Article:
Nigeria's gas reserves
In spite of calls for the development of alternative energy resources, gas is predicted to dominate the world's energy mix by 2035.

This is according to the DNV GL’s Energy Transition Outlook 2017 report, which highlights that oil and gas will be crucial components of the world’s energy future, Vanguard reported.

In Africa, the report points out that Nigeria’s gas reserves are estimated at 187 trillion standard cubic feet of gas (tscf), with current production estimated at 8.24 billion standard cubic feet per day (scfd).

The analysis further disclosed that this is made up of 98 tscf of associated gas (AG) and 89 tscf of non-associated gas, adding that the combined total of proved, probable and possible reserves is estimated at 300 tscf.

Nigeria’s gas reserves

“The current gas supply is enough to support about 5GW of power generating capacity. Nigeria’s gas reserves are about three times the value of her crude oil reserves.

“The largest natural gas initiative in Nigeria is the Nigerian Liquefied Natural Gas project, which is operated by several foreign oil companies and the Nigerian National Petroleum Corporation (NNPC). Another major natural gas project is the West African Gas Pipeline, which has encountered several bottle-necks.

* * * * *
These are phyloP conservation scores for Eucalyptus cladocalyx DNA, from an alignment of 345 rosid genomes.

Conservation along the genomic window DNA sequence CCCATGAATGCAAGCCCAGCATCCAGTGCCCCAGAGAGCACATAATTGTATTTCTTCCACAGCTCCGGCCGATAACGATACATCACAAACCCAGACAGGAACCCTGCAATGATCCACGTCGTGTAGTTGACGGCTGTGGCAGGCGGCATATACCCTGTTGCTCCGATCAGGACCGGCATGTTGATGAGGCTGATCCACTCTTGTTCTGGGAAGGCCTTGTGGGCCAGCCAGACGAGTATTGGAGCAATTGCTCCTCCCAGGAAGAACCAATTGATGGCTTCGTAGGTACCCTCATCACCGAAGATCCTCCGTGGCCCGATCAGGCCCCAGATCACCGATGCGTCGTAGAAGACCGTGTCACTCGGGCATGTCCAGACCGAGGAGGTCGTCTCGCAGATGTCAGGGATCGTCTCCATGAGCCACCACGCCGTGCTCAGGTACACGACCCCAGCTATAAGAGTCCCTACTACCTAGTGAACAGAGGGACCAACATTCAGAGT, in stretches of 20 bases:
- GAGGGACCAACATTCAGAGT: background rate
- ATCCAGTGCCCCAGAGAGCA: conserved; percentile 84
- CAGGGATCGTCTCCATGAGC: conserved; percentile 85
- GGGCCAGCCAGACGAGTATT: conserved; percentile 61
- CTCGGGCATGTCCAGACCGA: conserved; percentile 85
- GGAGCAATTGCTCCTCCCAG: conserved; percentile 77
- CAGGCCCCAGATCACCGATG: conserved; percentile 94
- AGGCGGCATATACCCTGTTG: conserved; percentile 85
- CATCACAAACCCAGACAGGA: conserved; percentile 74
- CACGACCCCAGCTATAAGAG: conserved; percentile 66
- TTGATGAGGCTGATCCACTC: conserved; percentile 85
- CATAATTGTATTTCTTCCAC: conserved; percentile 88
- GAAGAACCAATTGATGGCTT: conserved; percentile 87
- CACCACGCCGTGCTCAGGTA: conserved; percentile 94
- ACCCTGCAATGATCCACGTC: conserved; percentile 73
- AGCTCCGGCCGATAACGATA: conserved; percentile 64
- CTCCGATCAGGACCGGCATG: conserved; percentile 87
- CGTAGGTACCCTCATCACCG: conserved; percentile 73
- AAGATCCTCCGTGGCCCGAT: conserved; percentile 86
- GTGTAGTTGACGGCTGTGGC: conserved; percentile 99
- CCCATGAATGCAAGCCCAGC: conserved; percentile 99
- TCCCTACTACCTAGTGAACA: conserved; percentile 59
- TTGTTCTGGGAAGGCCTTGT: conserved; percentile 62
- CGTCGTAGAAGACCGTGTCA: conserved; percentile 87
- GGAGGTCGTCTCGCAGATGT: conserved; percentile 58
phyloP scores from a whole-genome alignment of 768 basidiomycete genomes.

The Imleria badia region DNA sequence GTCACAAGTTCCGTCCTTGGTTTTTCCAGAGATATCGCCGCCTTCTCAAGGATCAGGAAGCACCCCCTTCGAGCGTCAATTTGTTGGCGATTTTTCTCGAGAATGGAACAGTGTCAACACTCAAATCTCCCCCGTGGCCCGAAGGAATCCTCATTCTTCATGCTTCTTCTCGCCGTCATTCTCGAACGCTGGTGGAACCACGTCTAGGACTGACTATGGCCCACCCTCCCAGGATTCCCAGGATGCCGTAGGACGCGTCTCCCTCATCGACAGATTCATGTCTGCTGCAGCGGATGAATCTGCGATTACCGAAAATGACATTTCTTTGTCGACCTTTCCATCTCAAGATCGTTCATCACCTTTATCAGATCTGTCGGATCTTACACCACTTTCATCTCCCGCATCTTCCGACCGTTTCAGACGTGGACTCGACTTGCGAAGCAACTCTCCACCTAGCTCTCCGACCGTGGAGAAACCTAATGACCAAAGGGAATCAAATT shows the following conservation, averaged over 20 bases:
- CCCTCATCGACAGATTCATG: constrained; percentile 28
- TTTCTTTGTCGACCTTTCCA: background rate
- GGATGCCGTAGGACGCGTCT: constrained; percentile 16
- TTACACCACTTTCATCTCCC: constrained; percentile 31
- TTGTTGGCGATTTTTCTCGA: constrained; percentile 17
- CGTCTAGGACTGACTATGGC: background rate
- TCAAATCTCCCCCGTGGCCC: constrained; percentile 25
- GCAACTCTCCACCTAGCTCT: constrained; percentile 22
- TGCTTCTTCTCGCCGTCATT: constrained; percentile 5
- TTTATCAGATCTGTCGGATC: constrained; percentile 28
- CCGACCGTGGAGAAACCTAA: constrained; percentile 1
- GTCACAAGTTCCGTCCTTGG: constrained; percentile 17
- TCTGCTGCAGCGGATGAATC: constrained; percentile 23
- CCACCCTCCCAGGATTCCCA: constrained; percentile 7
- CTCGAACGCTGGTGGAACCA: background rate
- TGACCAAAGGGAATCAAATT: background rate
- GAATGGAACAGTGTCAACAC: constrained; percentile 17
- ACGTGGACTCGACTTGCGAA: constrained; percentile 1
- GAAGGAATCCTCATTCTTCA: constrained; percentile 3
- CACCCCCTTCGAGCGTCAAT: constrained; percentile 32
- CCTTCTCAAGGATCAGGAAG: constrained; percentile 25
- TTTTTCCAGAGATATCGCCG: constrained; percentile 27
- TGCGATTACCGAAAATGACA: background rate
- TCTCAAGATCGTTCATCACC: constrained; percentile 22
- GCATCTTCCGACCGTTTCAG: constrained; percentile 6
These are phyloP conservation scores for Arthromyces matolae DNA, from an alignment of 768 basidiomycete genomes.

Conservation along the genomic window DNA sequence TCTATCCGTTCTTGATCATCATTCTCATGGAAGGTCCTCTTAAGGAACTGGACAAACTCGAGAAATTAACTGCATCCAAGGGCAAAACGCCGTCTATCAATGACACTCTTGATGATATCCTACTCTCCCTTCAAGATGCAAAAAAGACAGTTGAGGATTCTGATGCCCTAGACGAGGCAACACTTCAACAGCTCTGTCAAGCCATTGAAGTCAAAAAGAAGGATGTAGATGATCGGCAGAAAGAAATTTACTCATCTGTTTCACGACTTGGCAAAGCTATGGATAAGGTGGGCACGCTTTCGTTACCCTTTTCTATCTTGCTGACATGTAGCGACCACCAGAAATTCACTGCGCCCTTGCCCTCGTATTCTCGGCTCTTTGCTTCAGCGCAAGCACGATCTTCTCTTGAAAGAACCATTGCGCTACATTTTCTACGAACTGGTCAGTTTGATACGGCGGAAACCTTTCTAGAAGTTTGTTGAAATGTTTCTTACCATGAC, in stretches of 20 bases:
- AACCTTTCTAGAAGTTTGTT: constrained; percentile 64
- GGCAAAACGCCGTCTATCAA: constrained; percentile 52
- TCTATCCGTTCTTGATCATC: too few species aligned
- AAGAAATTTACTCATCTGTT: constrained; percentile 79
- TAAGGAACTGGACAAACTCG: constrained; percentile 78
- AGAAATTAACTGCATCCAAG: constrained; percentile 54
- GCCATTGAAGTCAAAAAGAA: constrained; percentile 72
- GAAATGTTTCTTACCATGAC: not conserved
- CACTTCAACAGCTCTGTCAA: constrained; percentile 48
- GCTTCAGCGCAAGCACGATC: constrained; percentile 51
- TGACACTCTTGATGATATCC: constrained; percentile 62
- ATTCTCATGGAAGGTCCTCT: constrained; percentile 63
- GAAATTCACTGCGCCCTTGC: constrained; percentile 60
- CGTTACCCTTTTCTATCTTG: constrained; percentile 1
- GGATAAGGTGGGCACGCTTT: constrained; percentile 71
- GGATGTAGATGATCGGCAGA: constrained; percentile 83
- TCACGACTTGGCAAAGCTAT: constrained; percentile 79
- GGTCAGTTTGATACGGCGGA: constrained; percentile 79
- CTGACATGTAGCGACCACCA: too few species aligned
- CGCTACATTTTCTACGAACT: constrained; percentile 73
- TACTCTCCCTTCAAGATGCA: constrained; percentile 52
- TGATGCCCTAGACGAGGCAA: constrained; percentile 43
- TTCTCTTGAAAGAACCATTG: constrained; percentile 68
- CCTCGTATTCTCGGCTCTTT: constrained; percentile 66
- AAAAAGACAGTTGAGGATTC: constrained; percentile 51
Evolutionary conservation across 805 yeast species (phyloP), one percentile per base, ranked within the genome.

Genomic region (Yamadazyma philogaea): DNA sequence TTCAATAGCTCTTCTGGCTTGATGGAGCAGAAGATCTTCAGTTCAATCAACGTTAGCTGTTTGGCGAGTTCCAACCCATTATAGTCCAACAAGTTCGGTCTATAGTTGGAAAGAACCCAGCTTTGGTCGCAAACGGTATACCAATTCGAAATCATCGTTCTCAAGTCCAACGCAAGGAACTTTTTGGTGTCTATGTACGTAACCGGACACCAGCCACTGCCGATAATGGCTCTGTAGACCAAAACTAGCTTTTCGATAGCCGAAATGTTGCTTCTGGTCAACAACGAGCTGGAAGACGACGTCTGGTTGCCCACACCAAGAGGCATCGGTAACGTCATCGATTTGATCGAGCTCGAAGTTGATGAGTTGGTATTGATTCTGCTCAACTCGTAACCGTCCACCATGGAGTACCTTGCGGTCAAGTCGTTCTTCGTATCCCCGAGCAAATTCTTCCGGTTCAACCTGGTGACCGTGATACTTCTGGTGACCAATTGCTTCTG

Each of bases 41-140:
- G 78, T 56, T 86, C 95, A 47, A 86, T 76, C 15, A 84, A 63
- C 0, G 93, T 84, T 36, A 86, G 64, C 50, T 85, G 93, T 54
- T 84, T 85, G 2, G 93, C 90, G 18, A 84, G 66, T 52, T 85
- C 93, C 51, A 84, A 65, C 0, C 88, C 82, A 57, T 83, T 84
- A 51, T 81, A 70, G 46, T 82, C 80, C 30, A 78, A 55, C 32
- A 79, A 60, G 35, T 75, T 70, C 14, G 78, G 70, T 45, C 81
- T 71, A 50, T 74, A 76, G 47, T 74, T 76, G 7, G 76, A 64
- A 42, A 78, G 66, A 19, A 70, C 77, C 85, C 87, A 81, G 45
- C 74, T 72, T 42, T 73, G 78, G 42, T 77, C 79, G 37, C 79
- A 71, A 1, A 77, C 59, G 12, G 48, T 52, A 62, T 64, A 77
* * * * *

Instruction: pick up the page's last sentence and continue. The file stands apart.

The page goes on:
“However, when completed the pipeline would transport natural gas from Nigeria to Ghana, Togo, Benin Republic and Cote d’Ivoire. Bulk of the AG is flared off and Nigeria loses an estimated $18.2 million daily from the loss of revenue from flared gas.”

Plans for gas flaring

“In recent years, the volume of gas flared has been significantly reduced and plans have been initiated to put an end to gas flaring in the coming years. While renewable energy will grow its share of the energy mix, oil and gas will account for 44% of the world’s energy supply in 2050, compared to 53% today. Read more…

“The stage is set for gas to become the largest single source of energy towards 2050, and the last of the fossil fuels to experience peak demand of which the company expects will occur in 2035.”

The company’s CEO, Elisabeth Torstad, suggested that the oil and gas companies must continue on a path of strict cost control to stay relevant.

Torstad said: “Coming from a tradition of technological achievements, and having the advantage of existing infrastructure and value chains, DNV GL has the potential to continue to contribute to energy security and shape our energy future.”


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